Oral cancer is a complex and rapidly progressing disease. Žvėrynas Dental Clinic's doctor-oral surgeon dr. Alina Čebatariūnienė shares insights into symptoms, causes, and how to protect oneself against this disease.
The first symptoms of cancer may be:
The most common causes of oral cancer:
- White or red spot on mouth or lips;
- Non-healing wound of lips or mouth;
- Episodic bleeding from the oral mucosa;
- Loose teeth;
- Difficulty or pain in swallowing or moving the tongue;
- Derivation (bump) in the neck;
- Numb lips and chin;
- Voice changes;
- A swollen jaw or improper dentures;
- Prolonged tooth or jaw pain (this symptom usually occurs as the disease progresses).
- Harmful habits - smoking, alcohol consumption
- If a person not only consumes alcohol but also smokes, the risk of developing oral cancer increases by 15 times.
- Smoking includes not only cigarettes but also cigarillos, pipes, chewing tobacco (snus), and hookah.
- Most patients consider hookah smoking to be an "innocent deal". Although hookah is smoked less frequently, it is more intense, so tobacco smoke impacts the body for a long time. When smoke penetrates water, toxic substances in tobacco smoke are not filtered out.
- Sharp edges of teeth and fillings, prostheses that damage the mucous membranes
- This can be an irregularly erupted mental tooth or a constantly irritating prosthesis.
- Foreign objects in the mouth - earrings on the tongue, lips
- These foreign objects accumulate plaque and constantly irritate the mucous membranes.
- Ultraviolet rays
- The development of lip cancer can be caused by ultraviolet rays. It is often common for people who work outdoors in bright sunlight.
Bad oral hygiene habits and oral cancer
There is a lot of research done looking for links between bad oral hygiene and oral cancer. Poorly cared for teeth increase the risk of caries and thus periodontal disease, resulting in tooth loss.
If several teeth are lost and they are not restored with fixed or removable dentures, the risk of mucosal irritation is higher. The former benign derivative may become malignant over time due to constant irritation. Due to the constant plaque, the protective barrier mechanisms of the mucosa are weakened.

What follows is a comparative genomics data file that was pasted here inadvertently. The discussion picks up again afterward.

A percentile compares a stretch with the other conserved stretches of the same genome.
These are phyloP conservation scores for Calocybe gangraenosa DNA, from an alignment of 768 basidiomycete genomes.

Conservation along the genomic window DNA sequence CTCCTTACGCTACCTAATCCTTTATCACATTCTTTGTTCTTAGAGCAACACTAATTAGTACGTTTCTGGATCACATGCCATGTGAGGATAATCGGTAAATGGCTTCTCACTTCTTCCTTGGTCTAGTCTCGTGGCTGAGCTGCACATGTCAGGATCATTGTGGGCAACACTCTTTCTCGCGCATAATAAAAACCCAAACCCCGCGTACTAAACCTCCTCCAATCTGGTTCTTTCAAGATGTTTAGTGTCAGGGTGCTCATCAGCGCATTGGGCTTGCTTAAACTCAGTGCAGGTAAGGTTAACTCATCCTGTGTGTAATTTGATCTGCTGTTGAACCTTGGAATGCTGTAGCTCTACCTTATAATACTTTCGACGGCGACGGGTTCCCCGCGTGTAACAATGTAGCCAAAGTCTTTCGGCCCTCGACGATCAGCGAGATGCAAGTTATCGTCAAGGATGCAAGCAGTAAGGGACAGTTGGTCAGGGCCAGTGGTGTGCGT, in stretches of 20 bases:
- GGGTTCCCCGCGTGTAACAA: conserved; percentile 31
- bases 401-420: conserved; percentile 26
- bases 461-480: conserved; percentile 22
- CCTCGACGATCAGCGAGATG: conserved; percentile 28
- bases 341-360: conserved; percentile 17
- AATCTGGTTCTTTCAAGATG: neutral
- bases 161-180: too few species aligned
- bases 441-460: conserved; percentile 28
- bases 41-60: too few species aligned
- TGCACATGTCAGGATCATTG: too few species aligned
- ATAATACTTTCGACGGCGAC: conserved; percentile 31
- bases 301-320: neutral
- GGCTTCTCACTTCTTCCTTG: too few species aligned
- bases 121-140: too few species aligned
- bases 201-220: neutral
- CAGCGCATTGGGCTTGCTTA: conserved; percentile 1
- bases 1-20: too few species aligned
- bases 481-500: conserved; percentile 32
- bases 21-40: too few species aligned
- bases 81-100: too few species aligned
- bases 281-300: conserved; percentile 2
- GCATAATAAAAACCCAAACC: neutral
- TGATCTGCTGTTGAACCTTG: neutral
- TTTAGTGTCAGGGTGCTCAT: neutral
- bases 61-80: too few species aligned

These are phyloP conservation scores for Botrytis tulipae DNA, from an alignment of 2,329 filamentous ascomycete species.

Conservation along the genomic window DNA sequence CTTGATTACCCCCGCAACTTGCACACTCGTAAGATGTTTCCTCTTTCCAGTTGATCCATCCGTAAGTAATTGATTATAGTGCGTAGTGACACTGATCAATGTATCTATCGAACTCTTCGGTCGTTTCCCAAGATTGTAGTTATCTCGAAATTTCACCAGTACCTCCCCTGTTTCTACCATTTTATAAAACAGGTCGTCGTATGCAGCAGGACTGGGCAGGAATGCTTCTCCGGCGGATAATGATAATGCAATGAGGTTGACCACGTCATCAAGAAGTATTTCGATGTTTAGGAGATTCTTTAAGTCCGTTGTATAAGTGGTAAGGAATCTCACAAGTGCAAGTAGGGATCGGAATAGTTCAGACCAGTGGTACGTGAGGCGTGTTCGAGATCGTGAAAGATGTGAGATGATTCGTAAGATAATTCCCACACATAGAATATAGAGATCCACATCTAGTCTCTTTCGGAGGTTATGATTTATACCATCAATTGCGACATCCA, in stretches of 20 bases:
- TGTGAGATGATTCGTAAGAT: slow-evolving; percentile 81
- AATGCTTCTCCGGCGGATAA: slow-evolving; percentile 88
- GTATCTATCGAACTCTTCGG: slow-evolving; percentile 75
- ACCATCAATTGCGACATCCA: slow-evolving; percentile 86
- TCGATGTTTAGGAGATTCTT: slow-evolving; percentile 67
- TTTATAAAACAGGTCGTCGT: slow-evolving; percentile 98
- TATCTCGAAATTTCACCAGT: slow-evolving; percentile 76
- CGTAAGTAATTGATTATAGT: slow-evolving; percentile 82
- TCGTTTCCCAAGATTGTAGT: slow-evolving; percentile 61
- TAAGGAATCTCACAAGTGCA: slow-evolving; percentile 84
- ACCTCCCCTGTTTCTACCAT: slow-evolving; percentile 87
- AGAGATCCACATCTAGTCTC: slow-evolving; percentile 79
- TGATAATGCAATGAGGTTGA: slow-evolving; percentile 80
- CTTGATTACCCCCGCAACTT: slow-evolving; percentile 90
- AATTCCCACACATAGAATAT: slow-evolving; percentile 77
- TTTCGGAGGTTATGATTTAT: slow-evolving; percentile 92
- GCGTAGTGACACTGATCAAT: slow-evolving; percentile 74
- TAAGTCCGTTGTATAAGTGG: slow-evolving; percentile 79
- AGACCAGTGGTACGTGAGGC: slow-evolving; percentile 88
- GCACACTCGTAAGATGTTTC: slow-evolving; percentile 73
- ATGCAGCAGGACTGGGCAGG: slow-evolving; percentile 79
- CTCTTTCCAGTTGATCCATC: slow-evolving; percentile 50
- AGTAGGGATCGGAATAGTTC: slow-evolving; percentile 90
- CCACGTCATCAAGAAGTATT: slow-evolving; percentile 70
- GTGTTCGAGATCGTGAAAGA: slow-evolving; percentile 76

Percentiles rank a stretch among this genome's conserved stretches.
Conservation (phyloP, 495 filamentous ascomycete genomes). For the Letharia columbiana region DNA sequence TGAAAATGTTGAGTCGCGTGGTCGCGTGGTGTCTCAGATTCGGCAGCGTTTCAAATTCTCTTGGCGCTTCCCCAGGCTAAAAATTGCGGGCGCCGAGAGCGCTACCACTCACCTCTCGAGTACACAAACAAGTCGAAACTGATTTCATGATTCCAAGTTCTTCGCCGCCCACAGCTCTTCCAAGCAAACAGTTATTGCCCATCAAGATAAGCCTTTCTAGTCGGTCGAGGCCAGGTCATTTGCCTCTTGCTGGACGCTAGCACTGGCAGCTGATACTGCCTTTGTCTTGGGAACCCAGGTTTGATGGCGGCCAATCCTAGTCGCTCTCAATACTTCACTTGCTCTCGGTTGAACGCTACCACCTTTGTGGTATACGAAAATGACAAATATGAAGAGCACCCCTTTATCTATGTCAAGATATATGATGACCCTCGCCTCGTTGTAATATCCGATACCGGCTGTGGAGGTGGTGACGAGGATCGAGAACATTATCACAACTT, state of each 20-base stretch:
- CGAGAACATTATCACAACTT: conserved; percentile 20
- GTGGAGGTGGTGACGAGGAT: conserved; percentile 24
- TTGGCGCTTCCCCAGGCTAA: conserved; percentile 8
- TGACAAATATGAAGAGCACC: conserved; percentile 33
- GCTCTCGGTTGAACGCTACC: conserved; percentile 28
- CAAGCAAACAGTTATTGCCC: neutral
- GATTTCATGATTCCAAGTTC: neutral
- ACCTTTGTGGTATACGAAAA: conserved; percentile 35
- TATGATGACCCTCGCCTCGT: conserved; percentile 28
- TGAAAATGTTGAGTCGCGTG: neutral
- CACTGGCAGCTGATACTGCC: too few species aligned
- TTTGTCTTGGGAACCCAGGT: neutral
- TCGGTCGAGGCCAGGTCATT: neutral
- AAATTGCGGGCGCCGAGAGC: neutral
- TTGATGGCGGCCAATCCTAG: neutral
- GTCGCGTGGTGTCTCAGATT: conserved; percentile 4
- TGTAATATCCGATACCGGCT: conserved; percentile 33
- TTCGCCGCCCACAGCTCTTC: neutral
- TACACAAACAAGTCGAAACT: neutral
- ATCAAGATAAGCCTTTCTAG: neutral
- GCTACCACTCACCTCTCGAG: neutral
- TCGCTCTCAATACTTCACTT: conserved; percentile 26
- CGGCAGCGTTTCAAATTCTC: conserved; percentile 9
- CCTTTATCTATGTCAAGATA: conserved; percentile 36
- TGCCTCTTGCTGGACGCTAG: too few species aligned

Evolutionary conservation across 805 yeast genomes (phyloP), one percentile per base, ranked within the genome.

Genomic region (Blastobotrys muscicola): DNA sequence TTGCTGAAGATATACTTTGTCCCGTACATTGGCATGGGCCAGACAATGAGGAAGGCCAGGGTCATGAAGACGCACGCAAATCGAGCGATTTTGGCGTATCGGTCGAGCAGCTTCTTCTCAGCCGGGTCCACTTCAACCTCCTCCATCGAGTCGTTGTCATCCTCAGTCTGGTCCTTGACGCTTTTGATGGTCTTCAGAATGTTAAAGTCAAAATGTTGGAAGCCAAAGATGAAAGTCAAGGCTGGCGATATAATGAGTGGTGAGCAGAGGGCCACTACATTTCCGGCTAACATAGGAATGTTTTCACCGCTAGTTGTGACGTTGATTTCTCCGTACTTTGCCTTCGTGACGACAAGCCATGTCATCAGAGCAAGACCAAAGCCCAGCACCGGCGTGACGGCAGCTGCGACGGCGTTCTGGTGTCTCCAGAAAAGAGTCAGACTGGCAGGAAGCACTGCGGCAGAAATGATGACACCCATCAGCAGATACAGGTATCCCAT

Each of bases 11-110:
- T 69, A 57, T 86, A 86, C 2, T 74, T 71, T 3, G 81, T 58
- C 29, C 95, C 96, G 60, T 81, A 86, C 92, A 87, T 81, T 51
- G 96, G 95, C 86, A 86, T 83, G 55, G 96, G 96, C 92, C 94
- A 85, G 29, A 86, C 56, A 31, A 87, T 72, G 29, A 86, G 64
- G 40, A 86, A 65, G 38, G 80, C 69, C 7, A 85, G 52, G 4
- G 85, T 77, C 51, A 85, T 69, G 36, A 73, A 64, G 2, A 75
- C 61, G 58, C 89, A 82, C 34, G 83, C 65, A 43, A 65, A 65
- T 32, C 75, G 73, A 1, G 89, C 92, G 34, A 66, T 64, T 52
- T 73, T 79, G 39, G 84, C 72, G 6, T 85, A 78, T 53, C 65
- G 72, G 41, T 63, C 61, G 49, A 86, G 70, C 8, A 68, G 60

Thus, if the Patient carefully takes care of his mouth, he will always notice any change earlier.
Effects of oral cancer on the mouth
Almost always, oral cancer begins to form in the flat cells on the surface of the mouth, mucous membranes, and lips. These pathologically altered cells proliferate, losing normal tissue function. Oral cancer cells not only cause tissue damage or collapse in the mouth, but they also enter the blood vessels, lymph vessels, and can spread to other organs (called metastases).
Doctor's tips for preventing cancer:
- Avoid smoking, tobacco products;
- Avoid alcohol consumption;
- Take care of good personal oral hygiene (interdental cleaning, tongue cleaning, proper hygiene of removable dentures). Remember from times to times to examine the oral mucosa in front of a mirror;
- There should be no foreign objects (piercings) in the oral cavity;
- When you are outside in the sun for a long time, it is necessary to apply sunscreen on your face and lips.
Often a person can spot a red or white blemish or feel a derivative while brushing their teeth and examining their mouth. Any pain or discomfort should not be ignored. If you notice a derivative in the neck, face, or underjaw that does not go away in a couple of weeks, you should see a doctor. These derivatives are usually benign but become malignant over time. The earlier you see a doctor, the more likely you are to recover.
According to the doctor dr. Alina Čebatariūnienė, often Patients use in self-medication. When they notice a canker or a wound, they first put on various compresses, start trying to treat themselves with ointments randomly purchased at the pharmacy. In such cases, the doctor would advise seeing a family doctor or dentist immediately.
The risk of developing oral cancer increases in people over the age of 40 (men are twice as likely as women to get it), so we recommend a preventive visit to a dentist or oral hygienist at least twice a year.